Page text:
John Dolan’s forensic unpicking of evasive language reminds me of George Orwell’s best essays.

    Reply
  22. Anarcissie

    It surprises me that the article, and so much of the commentary, reads as if the thus revealed character of the New York Times and its like is considered news, even shocking news. Am I to suppose that until now most of you read it with earnest faith in the veracity and fairness of its contents? Really?

    Reply
  23. ira

    Perhaps the greatest tragedy of what has been happening in Yemen is that almost all the deaths have been due to actions that have absolutely no military rationale:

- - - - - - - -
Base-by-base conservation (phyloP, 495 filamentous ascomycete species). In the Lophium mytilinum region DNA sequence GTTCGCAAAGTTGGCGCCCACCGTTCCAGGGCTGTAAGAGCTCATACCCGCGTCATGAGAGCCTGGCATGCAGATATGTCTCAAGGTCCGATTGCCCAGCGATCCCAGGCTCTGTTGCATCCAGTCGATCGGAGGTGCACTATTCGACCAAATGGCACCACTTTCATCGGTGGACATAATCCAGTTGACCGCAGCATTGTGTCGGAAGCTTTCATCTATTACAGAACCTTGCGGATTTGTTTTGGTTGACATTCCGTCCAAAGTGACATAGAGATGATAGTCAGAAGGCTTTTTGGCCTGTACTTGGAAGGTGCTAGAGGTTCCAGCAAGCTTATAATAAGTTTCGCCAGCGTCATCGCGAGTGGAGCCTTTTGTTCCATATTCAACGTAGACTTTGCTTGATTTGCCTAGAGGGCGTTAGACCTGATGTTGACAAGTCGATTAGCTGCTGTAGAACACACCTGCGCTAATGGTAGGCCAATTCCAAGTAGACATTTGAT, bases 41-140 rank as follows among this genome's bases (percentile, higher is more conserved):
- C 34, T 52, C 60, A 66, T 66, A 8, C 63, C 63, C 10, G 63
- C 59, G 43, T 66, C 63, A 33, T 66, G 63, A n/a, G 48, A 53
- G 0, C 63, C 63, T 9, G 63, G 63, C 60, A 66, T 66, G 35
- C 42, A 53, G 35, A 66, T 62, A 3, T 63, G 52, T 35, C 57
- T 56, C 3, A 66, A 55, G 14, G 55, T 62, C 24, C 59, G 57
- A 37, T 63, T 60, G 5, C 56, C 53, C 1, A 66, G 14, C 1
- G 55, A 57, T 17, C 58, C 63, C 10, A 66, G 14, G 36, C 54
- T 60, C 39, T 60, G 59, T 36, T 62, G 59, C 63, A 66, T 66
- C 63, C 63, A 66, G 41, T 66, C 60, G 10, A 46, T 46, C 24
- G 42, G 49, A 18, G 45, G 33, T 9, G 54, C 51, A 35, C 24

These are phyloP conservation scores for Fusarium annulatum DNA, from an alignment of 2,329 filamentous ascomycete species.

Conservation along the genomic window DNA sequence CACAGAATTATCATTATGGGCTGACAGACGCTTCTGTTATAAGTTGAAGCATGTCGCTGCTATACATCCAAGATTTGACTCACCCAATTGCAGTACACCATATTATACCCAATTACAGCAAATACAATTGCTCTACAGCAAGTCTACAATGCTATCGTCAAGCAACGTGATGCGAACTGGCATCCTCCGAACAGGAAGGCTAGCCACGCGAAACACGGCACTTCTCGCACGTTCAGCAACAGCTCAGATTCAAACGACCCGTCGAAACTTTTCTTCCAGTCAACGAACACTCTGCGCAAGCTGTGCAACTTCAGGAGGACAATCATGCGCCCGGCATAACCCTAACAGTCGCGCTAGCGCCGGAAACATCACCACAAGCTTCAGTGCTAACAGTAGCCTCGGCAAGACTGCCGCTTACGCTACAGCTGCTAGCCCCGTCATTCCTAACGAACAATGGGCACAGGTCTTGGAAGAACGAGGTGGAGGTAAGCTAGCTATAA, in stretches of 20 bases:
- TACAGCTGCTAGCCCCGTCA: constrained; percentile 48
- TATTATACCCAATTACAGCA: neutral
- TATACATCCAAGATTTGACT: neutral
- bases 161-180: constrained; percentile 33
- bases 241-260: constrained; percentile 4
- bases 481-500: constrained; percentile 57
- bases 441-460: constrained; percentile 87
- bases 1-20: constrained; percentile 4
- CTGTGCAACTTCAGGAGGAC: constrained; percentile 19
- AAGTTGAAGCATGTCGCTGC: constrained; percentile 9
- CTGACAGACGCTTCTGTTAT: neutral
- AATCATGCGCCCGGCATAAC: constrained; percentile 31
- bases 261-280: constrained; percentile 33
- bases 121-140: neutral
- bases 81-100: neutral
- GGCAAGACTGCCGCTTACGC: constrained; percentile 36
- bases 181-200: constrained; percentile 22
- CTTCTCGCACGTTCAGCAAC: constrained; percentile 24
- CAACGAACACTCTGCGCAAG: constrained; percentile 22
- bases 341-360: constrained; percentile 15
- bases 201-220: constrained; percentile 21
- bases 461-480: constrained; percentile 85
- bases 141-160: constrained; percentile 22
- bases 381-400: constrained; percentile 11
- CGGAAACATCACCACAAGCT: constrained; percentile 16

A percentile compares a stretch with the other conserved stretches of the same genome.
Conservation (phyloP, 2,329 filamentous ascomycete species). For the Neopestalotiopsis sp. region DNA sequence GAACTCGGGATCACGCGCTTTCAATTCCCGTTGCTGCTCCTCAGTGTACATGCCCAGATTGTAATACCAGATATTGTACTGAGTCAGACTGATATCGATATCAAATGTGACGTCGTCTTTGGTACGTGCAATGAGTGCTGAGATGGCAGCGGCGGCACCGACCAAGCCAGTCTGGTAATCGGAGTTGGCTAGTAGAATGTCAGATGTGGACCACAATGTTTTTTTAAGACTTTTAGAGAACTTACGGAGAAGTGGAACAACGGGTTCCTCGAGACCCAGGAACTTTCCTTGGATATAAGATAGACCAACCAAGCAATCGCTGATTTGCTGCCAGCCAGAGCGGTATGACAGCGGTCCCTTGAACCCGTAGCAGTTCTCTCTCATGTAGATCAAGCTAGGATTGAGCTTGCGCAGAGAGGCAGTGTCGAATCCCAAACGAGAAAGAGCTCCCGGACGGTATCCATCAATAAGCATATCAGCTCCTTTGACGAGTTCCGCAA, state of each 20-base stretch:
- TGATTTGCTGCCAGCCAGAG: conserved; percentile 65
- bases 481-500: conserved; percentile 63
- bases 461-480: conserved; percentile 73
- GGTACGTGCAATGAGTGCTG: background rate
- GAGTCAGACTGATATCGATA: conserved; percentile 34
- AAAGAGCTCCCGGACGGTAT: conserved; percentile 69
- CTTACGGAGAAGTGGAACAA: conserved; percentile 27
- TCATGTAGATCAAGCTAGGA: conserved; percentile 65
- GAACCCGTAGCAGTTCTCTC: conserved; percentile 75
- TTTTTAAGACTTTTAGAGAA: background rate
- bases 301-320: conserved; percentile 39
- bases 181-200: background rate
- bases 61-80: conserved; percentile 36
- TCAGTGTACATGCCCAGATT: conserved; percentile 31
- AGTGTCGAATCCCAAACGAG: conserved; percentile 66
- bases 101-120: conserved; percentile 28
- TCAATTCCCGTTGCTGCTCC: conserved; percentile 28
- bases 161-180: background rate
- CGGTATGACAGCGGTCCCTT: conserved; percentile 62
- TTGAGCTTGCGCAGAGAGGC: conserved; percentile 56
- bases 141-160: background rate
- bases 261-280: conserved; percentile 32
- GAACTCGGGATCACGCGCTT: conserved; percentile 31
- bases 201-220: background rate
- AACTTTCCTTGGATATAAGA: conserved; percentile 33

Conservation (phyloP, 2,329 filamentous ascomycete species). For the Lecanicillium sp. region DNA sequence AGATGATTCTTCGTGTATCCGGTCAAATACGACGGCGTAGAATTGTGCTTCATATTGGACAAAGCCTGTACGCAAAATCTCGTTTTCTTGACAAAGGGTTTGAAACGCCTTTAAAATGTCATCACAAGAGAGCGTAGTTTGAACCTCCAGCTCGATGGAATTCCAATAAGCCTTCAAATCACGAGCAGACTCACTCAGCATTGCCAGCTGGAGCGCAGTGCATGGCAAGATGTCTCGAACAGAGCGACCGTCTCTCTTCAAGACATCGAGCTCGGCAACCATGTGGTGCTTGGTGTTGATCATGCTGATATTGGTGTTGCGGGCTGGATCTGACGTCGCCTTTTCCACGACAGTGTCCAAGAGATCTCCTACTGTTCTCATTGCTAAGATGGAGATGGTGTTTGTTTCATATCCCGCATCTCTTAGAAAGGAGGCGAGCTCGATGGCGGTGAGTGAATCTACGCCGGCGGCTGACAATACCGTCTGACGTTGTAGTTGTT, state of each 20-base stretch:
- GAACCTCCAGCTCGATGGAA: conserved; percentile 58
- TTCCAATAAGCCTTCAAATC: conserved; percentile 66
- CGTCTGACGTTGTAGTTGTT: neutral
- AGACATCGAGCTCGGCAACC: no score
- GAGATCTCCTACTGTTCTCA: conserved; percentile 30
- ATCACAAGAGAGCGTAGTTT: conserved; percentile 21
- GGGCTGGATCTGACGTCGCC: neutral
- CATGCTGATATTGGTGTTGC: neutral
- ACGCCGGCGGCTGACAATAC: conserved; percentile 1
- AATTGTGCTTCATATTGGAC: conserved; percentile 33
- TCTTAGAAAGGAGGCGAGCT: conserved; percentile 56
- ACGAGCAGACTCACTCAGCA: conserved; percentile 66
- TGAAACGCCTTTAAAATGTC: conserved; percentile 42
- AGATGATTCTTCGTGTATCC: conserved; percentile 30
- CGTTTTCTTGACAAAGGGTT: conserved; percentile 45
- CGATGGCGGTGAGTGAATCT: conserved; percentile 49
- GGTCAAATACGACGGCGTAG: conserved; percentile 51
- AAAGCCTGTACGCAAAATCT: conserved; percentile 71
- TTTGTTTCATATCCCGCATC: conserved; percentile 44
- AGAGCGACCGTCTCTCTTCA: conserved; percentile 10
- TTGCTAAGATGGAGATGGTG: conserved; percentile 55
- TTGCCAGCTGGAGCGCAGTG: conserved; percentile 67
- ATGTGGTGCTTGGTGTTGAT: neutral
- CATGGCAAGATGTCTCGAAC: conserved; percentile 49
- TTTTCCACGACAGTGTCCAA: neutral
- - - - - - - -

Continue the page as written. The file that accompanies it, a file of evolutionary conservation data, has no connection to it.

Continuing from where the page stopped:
The blockade of the seaport of Aden and the airport in Sana’a of food and medical supplies

    The destruction of the cranes and food warehouses in Hodeida, the principal food importing seaport

    The deliberate bombing of water purification and sewage treatment plants

    The bombing of the fishing industry

    And now the WHO has announced that it will have to curtail approximately 80% of its medical services in the country due to Trump’s budget cuts to the agency

    This Is Tuly Genocide

    Reply